How Tehran pulls the strings of insurrection

ImageIraq’s former defence chief tells Robert Winnett he warned of the Iranian threat

Lucky to be alive after 15 attempts on his life and accused of fraud by his former colleagues, Shalan warned last week that the country is gradually being taken over by Iran with devastating potential consequences.
Talking exclusively to The Sunday Times, he said that the Iranians influence the Iraqi police and army and even the interim government. 

More than 460 Iranian intelligence agents have been captured in the country, but many thousands more are openly operating, he said.
According to Shalan, the Iranian intelligence service began infiltrating Iraq two months before the allied invasion.
When Saddam began withdrawing troops from outlying regions to protect Baghdad, Iranian intelligence officers “entered through the desert, between 200 and 250 of them carrying just Kalashnikovs and light communication equipment”.

After the invasion, the infiltrators reported back to Tehran that American troops were busy providing critical services such as water, food and medical assistance to Iraqis.
“The Iranians decided there was an opportunity to send large numbers of people very quickly into Iraq. Thousands of Iranians and Iraqi exiles who had joined the militia in Iran began arriving with money to buy houses,” said Shalan.
They sought positions of influence on the new councils and other bodies being formed.

Iranian intelligence then started to give out small cash gifts to Iraqis who agreed to co-operate by voting for certain candidates or taking part in local demonstrations, said Shalan. He also claimed that Iraqis were “recruited” for military training.
“The Iranians began taking people to camps just over the border in the Diyala desert region,” he said. “In these camps the Iraqis were being taught military or terrorist techniques; but there was also a very strong religious element. Thousands of men from Najaf, Karbala, Diwaniyah, Basra were being brainwashed, turned into extremists and taught to fight. They were paid between $100 and $200 a month.”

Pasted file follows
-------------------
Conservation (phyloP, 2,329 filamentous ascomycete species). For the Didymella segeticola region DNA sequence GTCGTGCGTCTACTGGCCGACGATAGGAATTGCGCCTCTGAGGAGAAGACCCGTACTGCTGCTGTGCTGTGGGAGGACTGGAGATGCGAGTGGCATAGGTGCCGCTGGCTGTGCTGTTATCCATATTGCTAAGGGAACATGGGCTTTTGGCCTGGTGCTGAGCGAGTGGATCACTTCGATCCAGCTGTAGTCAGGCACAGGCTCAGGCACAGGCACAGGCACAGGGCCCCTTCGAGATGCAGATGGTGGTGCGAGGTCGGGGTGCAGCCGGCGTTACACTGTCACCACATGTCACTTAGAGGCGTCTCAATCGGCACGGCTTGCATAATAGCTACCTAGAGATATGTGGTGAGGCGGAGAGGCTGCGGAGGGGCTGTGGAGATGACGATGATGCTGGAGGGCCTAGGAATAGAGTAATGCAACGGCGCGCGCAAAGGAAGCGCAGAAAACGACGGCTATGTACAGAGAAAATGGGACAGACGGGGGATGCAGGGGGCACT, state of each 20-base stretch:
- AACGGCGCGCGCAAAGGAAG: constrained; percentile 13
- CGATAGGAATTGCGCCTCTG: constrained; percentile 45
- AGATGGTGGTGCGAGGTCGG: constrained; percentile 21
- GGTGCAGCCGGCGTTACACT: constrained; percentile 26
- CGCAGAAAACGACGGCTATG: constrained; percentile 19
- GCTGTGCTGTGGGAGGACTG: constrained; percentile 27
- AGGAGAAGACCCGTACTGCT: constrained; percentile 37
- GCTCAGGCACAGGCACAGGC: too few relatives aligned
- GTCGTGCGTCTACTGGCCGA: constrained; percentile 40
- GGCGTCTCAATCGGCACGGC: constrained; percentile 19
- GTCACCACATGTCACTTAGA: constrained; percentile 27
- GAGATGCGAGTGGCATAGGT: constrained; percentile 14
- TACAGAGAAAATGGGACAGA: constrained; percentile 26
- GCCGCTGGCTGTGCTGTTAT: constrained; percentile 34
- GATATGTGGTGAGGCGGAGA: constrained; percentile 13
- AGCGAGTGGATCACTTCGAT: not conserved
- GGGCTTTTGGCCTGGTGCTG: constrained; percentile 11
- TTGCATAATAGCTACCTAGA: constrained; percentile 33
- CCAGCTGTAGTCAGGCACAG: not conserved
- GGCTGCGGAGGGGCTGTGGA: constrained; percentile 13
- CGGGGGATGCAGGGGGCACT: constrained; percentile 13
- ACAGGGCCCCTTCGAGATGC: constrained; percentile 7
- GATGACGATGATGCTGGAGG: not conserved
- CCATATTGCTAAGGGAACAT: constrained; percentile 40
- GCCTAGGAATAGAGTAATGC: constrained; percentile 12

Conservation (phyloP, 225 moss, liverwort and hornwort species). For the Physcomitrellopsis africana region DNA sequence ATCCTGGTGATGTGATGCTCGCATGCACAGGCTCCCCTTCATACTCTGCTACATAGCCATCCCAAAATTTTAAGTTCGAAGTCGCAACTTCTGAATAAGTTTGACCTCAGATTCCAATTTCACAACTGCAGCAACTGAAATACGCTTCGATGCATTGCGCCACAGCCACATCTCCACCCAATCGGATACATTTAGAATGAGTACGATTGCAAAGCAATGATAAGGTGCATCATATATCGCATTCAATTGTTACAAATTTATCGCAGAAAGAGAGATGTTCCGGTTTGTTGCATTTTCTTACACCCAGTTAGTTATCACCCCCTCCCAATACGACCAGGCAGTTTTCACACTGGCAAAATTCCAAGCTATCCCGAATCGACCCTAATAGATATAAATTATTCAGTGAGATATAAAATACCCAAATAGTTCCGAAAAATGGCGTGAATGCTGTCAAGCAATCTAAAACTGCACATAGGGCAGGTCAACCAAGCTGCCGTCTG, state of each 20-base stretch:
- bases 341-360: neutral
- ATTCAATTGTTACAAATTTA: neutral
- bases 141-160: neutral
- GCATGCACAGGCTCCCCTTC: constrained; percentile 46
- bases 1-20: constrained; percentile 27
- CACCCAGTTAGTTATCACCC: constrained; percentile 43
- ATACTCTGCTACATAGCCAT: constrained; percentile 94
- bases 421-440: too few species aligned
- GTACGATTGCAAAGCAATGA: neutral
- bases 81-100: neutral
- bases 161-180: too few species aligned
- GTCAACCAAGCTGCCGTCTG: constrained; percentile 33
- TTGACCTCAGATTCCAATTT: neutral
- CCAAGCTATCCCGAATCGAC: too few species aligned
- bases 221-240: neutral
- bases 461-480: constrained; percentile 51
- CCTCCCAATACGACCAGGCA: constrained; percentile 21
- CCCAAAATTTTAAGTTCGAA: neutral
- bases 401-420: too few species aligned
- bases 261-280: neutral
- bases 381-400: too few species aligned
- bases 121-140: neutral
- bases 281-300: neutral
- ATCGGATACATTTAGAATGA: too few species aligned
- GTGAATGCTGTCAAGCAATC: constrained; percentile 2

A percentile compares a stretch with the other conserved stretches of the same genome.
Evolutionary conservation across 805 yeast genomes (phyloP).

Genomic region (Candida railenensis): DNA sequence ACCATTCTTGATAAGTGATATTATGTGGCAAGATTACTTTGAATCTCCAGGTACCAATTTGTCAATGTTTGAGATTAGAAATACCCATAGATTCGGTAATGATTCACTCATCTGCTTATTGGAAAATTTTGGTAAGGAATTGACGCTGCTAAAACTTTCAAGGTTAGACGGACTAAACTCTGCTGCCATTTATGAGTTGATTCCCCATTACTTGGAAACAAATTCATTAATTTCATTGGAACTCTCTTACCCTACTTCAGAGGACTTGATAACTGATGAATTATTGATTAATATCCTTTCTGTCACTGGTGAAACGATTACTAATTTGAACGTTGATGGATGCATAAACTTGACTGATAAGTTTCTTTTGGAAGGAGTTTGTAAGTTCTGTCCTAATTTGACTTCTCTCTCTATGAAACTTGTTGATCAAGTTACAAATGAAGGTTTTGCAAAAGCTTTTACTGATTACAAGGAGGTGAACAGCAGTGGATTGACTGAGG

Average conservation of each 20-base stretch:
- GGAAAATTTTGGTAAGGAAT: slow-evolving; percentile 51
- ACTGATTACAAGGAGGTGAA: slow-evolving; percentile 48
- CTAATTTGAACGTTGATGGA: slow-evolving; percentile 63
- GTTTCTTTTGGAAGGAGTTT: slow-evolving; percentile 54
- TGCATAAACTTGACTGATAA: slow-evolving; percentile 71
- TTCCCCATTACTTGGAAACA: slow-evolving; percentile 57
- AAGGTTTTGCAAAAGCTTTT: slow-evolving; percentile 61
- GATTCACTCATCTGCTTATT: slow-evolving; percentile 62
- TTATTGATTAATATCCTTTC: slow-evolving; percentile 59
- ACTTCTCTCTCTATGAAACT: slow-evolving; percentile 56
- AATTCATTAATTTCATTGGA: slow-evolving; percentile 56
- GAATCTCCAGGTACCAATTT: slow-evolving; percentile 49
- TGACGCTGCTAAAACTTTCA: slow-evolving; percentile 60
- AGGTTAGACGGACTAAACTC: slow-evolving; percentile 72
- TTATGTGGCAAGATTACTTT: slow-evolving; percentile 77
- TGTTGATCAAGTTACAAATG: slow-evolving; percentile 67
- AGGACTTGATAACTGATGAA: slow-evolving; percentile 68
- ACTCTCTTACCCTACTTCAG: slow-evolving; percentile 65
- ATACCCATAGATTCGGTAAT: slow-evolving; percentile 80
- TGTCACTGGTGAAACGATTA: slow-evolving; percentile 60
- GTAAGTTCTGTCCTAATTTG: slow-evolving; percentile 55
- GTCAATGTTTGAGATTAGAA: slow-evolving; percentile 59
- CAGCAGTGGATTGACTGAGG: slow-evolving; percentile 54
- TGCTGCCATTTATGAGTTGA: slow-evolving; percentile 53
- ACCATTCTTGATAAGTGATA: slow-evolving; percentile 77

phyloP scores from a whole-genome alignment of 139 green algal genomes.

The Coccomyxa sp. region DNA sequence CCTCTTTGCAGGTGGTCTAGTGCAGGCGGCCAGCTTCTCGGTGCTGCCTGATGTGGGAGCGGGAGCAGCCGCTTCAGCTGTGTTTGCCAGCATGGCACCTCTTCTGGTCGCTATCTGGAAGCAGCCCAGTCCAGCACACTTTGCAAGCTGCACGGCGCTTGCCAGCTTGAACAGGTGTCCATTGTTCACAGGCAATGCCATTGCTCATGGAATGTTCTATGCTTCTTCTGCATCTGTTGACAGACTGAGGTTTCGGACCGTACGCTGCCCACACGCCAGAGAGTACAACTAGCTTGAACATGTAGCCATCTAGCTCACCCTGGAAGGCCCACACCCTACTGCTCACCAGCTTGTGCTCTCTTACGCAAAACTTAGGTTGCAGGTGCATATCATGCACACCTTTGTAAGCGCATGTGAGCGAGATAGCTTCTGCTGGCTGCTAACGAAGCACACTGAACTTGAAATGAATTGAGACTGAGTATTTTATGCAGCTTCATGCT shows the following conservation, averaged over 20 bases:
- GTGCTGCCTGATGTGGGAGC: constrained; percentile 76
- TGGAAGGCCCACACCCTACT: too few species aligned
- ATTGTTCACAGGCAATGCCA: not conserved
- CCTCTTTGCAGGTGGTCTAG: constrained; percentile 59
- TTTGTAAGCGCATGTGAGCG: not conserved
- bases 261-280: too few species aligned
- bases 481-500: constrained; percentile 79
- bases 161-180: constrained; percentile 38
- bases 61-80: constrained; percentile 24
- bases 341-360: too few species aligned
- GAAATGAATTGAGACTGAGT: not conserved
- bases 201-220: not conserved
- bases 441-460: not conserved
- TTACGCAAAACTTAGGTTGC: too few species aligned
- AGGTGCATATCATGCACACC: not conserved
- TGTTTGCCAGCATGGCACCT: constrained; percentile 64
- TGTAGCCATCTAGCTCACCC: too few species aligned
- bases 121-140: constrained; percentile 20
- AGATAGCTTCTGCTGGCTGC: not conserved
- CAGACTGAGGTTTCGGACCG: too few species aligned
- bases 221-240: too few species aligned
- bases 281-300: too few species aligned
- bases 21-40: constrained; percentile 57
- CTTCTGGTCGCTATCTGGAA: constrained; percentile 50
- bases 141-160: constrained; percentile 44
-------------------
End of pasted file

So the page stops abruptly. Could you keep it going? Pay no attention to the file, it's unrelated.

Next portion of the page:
Shalan said he set up an undercover team to infiltrate the camps and report back. He compiled evidence that recruits returning to Iraq were joining the local police forces and army. He said he sent the analysis to his contacts in American military intelligence.
During 2004, according to Shalan, the “situation developed more”. The Iranians began targeting Shi’ite officers in the army and police who were offered payments of $300 a month to attend courses with the Iranian army in Tehran.

Shalan was by now the defence minister on the interim Iraqi governing council and infiltrated the courses with undercover agents. They discovered 15 Iraqi army officers from Basra, three from Nasiriya and 20 from Amarah undergoing training. “In September 2004 I sent the information to American military intelligence,” said Shalan. “I warned them: they are being trained to attack you.”
Artillery trailers, howitzers, grenades, rocket-propelled grenades and Kalashnikovs — all bearing Iranian symbols — were intercepted while being smuggled into Iraq.

Under interrogation, a “failed” suicide bomber revealed the existence of an Iranian car bomb factory a few hundred metres from the Iraqi border at the closest point to Baghdad.
“It was incredibly sophisticated,” said Shalan. “They were using cars with two fuel tanks and converting one tank into a bomb.”

At the end of 2003, a captured Iranian colonel revealed another factory near the border in southern Iran which made remote-control bombs. He claimed that more than 3,000 had been smuggled into Iraq. This was corroborated by other intelligence, said Shalan.

He believes that the Iranians have two aims: to ensure Iraq becomes a religious state over which they have influence or control, and to keep the Americans under pressure.